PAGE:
Coder humor. The number of cyclists in NYC who commute to work by bike has exploded, with over 46,000 now, almost 3X the total of ten years ago. German media ponders how to cover the inevitable slew of politically-motivated hacks/leaks in their upcoming election. Ethereum miners are leasing 747s to rush bulk purchases of GPUs to their mines. The rise and fall of Soundcloud. (A well-reported piece, but check out the hilarious correction appended at the end.) A bot that tweets a few random patent filings every day. Calculating the longest possible game of chess. (tl;dr: It’s 5,951 moves.)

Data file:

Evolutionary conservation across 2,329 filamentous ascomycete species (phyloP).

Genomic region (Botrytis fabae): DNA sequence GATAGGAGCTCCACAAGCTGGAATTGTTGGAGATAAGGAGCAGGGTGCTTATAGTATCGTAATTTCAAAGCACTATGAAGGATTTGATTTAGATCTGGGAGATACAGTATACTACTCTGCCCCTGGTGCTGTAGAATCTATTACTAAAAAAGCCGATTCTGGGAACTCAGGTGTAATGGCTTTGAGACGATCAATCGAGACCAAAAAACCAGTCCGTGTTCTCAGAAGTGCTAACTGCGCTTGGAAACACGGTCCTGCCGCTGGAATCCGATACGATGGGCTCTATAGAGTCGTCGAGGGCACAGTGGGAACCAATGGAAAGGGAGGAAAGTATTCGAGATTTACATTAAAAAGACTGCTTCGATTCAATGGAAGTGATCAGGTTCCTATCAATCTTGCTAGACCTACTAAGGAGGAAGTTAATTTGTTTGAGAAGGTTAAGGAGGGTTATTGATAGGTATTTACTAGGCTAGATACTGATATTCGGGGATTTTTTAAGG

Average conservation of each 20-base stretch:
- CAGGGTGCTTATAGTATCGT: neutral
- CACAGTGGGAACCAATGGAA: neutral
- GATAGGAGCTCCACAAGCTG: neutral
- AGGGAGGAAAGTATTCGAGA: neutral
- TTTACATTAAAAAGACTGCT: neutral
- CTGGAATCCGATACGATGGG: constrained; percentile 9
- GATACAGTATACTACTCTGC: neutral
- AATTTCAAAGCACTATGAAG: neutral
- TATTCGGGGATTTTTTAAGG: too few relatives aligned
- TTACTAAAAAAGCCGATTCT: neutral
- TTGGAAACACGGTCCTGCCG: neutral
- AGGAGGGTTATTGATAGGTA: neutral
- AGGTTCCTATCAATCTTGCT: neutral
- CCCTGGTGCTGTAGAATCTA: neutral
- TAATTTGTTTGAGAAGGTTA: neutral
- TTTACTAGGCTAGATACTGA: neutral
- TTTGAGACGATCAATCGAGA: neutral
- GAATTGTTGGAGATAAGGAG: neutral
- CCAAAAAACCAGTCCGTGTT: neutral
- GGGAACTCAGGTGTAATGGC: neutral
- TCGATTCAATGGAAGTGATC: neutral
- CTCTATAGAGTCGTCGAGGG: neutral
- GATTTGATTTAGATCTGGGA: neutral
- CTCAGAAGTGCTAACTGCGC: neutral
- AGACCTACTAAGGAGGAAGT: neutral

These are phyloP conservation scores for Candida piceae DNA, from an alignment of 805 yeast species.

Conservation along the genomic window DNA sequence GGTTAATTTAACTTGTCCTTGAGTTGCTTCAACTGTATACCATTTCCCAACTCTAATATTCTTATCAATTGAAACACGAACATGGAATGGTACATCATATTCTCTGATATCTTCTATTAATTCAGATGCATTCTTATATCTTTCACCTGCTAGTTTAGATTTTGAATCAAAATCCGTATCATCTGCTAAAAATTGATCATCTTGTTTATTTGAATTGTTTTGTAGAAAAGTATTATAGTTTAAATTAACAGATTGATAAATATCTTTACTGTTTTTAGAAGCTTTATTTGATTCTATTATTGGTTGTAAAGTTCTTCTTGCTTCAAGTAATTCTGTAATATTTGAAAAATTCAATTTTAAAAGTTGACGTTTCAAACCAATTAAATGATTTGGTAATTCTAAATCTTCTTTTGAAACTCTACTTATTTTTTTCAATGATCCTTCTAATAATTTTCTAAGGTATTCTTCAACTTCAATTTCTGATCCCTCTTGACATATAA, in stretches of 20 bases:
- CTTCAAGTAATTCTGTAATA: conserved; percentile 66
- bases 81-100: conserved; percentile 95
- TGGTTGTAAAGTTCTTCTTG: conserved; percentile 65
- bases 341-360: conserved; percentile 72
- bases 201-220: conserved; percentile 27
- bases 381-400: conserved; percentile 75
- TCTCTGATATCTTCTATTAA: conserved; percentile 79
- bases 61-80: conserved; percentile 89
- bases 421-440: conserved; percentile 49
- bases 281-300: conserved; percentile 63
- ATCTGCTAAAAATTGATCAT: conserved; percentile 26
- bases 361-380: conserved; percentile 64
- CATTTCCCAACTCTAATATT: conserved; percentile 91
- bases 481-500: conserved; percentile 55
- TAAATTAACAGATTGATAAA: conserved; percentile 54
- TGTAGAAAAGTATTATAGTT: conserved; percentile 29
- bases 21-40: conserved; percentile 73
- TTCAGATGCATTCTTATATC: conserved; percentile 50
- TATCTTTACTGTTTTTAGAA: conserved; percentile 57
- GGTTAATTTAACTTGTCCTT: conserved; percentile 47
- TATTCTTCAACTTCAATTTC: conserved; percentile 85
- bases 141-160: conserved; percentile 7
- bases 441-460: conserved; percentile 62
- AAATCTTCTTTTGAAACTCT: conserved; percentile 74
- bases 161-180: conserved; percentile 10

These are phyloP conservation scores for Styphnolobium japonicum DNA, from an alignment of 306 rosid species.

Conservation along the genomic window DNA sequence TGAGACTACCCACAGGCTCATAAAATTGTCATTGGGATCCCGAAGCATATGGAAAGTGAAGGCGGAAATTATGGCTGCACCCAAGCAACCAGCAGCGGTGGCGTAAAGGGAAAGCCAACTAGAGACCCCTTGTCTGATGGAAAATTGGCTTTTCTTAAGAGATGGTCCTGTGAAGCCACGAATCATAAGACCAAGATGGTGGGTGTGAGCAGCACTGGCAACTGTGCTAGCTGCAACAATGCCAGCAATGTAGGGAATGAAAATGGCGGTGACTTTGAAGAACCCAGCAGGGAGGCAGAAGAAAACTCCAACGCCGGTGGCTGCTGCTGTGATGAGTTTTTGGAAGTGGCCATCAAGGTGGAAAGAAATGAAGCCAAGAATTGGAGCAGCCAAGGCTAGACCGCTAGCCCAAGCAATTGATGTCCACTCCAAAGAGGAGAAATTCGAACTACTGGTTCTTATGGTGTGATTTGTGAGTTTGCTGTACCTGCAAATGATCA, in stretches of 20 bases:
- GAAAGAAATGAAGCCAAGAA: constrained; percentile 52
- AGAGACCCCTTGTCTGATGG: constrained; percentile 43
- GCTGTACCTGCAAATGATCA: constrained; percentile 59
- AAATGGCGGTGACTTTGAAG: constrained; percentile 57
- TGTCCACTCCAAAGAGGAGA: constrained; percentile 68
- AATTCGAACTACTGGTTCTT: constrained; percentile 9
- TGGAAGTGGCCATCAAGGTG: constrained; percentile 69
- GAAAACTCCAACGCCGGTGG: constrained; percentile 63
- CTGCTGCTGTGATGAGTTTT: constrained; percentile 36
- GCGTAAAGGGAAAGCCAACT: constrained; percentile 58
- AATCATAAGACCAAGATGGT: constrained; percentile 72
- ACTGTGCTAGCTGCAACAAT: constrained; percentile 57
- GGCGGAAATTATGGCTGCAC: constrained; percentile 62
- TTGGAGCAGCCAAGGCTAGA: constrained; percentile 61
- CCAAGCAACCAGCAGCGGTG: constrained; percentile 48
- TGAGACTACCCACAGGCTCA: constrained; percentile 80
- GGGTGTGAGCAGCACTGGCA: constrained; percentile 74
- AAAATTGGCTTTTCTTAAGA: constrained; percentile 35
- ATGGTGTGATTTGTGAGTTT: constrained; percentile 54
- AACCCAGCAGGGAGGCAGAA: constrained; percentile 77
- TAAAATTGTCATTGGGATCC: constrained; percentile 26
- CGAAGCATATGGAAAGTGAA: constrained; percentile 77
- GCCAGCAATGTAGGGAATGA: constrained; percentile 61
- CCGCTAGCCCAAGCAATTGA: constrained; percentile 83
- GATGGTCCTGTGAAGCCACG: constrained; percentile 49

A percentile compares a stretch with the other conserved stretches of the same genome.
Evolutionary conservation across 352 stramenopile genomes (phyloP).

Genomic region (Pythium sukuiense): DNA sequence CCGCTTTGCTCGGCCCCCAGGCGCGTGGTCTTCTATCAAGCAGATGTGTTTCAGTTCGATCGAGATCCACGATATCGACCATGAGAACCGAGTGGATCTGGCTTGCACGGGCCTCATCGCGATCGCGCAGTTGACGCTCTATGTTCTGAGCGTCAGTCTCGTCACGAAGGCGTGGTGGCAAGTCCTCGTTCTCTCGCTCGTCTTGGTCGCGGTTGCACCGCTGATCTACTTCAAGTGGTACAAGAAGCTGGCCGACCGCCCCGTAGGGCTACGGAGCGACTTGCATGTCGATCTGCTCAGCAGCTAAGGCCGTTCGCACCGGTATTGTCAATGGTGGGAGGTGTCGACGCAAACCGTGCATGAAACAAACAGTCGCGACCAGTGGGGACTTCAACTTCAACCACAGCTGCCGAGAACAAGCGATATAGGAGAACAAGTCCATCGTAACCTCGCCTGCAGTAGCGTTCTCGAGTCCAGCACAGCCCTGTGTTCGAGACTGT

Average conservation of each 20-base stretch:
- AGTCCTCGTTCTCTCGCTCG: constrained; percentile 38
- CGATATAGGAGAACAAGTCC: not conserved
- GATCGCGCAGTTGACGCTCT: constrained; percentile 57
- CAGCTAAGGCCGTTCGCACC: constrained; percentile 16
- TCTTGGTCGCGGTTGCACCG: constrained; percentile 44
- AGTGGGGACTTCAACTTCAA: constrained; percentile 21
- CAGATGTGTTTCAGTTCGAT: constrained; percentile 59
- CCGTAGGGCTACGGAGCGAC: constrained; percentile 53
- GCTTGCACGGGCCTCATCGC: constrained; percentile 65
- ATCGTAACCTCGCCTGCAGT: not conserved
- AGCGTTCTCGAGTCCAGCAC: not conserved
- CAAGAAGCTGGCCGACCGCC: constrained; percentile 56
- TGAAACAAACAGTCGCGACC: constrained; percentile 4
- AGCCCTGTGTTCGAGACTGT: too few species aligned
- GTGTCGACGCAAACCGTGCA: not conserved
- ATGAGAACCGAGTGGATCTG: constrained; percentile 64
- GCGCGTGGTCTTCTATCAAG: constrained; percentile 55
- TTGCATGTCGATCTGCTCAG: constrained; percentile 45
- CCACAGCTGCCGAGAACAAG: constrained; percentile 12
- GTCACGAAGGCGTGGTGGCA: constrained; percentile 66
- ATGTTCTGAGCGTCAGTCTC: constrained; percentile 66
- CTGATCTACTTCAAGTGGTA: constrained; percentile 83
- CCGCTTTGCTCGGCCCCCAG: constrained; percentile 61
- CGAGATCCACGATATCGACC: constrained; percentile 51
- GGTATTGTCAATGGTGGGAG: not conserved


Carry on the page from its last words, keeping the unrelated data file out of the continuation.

Nobel-prize-winning novelist J.M. Coetzee was a programmer on the 1962 Atlas 2 computer; at night, he used it to algorithmically generate poetry. The total eclipse of 1878 created a stampede of US scientists out west to behold it. To tamp down on bots — in politics, social media, and product reviews — Tim Wu proposes a “Blade Runner” law. Goethe’s 1797 poem “The Sorcerer’s Apprentice” is a tale for our software-enabled time; here’s a 2013 English translation. A fun retrospective on the “Netflix Prize” of a decade ago. (Back then, I wrote a story for the New York Times Magazine on the contest, where I learned about “the Napoleon Dynamite problem”.) Two AIs, tasked with talking to each other, invented their own language.